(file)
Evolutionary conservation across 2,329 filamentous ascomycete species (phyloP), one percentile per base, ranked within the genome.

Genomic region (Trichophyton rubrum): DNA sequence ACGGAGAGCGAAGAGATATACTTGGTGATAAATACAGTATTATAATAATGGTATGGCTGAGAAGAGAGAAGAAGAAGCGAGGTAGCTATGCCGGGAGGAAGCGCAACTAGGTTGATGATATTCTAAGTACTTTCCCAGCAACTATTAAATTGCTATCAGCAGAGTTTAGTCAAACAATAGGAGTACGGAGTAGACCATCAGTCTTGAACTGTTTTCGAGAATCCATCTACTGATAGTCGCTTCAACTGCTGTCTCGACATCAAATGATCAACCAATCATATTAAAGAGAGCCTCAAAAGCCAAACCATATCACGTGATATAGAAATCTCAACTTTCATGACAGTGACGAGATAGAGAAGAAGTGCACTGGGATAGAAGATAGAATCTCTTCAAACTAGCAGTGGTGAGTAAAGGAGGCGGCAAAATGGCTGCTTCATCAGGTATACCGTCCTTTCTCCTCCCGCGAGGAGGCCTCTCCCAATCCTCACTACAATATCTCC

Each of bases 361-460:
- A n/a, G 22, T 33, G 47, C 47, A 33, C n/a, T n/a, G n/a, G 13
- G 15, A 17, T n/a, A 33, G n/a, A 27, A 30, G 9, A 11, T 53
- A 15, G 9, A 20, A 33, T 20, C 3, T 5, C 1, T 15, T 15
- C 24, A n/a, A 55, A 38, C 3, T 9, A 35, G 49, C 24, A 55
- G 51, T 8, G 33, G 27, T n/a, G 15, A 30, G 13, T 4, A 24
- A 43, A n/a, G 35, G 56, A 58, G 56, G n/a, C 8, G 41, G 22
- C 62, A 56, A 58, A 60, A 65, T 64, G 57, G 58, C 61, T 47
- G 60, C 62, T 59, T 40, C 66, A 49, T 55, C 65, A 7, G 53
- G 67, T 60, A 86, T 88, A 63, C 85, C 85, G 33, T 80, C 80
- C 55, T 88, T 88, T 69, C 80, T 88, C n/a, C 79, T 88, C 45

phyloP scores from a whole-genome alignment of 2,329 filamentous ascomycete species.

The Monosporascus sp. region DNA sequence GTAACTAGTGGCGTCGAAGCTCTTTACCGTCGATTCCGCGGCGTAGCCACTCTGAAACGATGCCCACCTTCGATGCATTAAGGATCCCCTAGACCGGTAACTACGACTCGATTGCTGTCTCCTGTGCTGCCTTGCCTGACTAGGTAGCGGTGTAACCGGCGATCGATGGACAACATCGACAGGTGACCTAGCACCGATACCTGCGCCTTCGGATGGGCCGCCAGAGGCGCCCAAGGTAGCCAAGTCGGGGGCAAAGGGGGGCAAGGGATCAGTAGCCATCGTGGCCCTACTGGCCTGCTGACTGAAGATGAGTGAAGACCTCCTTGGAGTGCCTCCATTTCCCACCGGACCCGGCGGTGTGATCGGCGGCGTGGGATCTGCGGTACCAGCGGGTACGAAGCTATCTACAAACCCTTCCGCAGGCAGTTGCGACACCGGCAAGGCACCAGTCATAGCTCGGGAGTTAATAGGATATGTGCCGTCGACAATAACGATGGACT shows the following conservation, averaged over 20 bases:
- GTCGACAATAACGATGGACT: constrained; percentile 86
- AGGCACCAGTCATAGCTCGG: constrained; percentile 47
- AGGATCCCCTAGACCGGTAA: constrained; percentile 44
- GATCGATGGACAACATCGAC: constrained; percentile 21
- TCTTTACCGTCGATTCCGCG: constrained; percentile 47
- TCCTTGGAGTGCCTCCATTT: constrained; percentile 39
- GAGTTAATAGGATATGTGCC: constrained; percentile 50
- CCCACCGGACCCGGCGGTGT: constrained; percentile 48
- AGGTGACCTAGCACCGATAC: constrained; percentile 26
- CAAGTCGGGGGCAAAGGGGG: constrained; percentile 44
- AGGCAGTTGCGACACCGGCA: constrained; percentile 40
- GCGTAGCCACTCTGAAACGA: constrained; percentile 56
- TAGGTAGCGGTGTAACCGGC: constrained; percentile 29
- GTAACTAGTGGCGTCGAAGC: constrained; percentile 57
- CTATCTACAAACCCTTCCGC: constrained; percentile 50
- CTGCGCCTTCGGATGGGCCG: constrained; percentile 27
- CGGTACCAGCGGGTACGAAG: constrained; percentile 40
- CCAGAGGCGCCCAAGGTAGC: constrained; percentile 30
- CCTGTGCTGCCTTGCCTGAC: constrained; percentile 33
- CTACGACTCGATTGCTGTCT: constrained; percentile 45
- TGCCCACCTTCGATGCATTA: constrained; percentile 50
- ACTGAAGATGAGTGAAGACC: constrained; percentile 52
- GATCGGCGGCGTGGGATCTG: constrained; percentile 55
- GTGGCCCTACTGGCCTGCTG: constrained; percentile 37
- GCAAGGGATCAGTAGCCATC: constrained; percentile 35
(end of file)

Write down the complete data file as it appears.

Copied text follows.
Evolutionary conservation across 2,329 filamentous ascomycete species (phyloP), one percentile per base, ranked within the genome.

Genomic region (Trichophyton rubrum): DNA sequence ACGGAGAGCGAAGAGATATACTTGGTGATAAATACAGTATTATAATAATGGTATGGCTGAGAAGAGAGAAGAAGAAGCGAGGTAGCTATGCCGGGAGGAAGCGCAACTAGGTTGATGATATTCTAAGTACTTTCCCAGCAACTATTAAATTGCTATCAGCAGAGTTTAGTCAAACAATAGGAGTACGGAGTAGACCATCAGTCTTGAACTGTTTTCGAGAATCCATCTACTGATAGTCGCTTCAACTGCTGTCTCGACATCAAATGATCAACCAATCATATTAAAGAGAGCCTCAAAAGCCAAACCATATCACGTGATATAGAAATCTCAACTTTCATGACAGTGACGAGATAGAGAAGAAGTGCACTGGGATAGAAGATAGAATCTCTTCAAACTAGCAGTGGTGAGTAAAGGAGGCGGCAAAATGGCTGCTTCATCAGGTATACCGTCCTTTCTCCTCCCGCGAGGAGGCCTCTCCCAATCCTCACTACAATATCTCC

Each of bases 361-460:
- A n/a, G 22, T 33, G 47, C 47, A 33, C n/a, T n/a, G n/a, G 13
- G 15, A 17, T n/a, A 33, G n/a, A 27, A 30, G 9, A 11, T 53
- A 15, G 9, A 20, A 33, T 20, C 3, T 5, C 1, T 15, T 15
- C 24, A n/a, A 55, A 38, C 3, T 9, A 35, G 49, C 24, A 55
- G 51, T 8, G 33, G 27, T n/a, G 15, A 30, G 13, T 4, A 24
- A 43, A n/a, G 35, G 56, A 58, G 56, G n/a, C 8, G 41, G 22
- C 62, A 56, A 58, A 60, A 65, T 64, G 57, G 58, C 61, T 47
- G 60, C 62, T 59, T 40, C 66, A 49, T 55, C 65, A 7, G 53
- G 67, T 60, A 86, T 88, A 63, C 85, C 85, G 33, T 80, C 80
- C 55, T 88, T 88, T 69, C 80, T 88, C n/a, C 79, T 88, C 45

phyloP scores from a whole-genome alignment of 2,329 filamentous ascomycete species.

The Monosporascus sp. region DNA sequence GTAACTAGTGGCGTCGAAGCTCTTTACCGTCGATTCCGCGGCGTAGCCACTCTGAAACGATGCCCACCTTCGATGCATTAAGGATCCCCTAGACCGGTAACTACGACTCGATTGCTGTCTCCTGTGCTGCCTTGCCTGACTAGGTAGCGGTGTAACCGGCGATCGATGGACAACATCGACAGGTGACCTAGCACCGATACCTGCGCCTTCGGATGGGCCGCCAGAGGCGCCCAAGGTAGCCAAGTCGGGGGCAAAGGGGGGCAAGGGATCAGTAGCCATCGTGGCCCTACTGGCCTGCTGACTGAAGATGAGTGAAGACCTCCTTGGAGTGCCTCCATTTCCCACCGGACCCGGCGGTGTGATCGGCGGCGTGGGATCTGCGGTACCAGCGGGTACGAAGCTATCTACAAACCCTTCCGCAGGCAGTTGCGACACCGGCAAGGCACCAGTCATAGCTCGGGAGTTAATAGGATATGTGCCGTCGACAATAACGATGGACT shows the following conservation, averaged over 20 bases:
- GTCGACAATAACGATGGACT: constrained; percentile 86
- AGGCACCAGTCATAGCTCGG: constrained; percentile 47
- AGGATCCCCTAGACCGGTAA: constrained; percentile 44
- GATCGATGGACAACATCGAC: constrained; percentile 21
- TCTTTACCGTCGATTCCGCG: constrained; percentile 47
- TCCTTGGAGTGCCTCCATTT: constrained; percentile 39
- GAGTTAATAGGATATGTGCC: constrained; percentile 50
- CCCACCGGACCCGGCGGTGT: constrained; percentile 48
- AGGTGACCTAGCACCGATAC: constrained; percentile 26
- CAAGTCGGGGGCAAAGGGGG: constrained; percentile 44
- AGGCAGTTGCGACACCGGCA: constrained; percentile 40
- GCGTAGCCACTCTGAAACGA: constrained; percentile 56
- TAGGTAGCGGTGTAACCGGC: constrained; percentile 29
- GTAACTAGTGGCGTCGAAGC: constrained; percentile 57
- CTATCTACAAACCCTTCCGC: constrained; percentile 50
- CTGCGCCTTCGGATGGGCCG: constrained; percentile 27
- CGGTACCAGCGGGTACGAAG: constrained; percentile 40
- CCAGAGGCGCCCAAGGTAGC: constrained; percentile 30
- CCTGTGCTGCCTTGCCTGAC: constrained; percentile 33
- CTACGACTCGATTGCTGTCT: constrained; percentile 45
- TGCCCACCTTCGATGCATTA: constrained; percentile 50
- ACTGAAGATGAGTGAAGACC: constrained; percentile 52
- GATCGGCGGCGTGGGATCTG: constrained; percentile 55
- GTGGCCCTACTGGCCTGCTG: constrained; percentile 37
- GCAAGGGATCAGTAGCCATC: constrained; percentile 35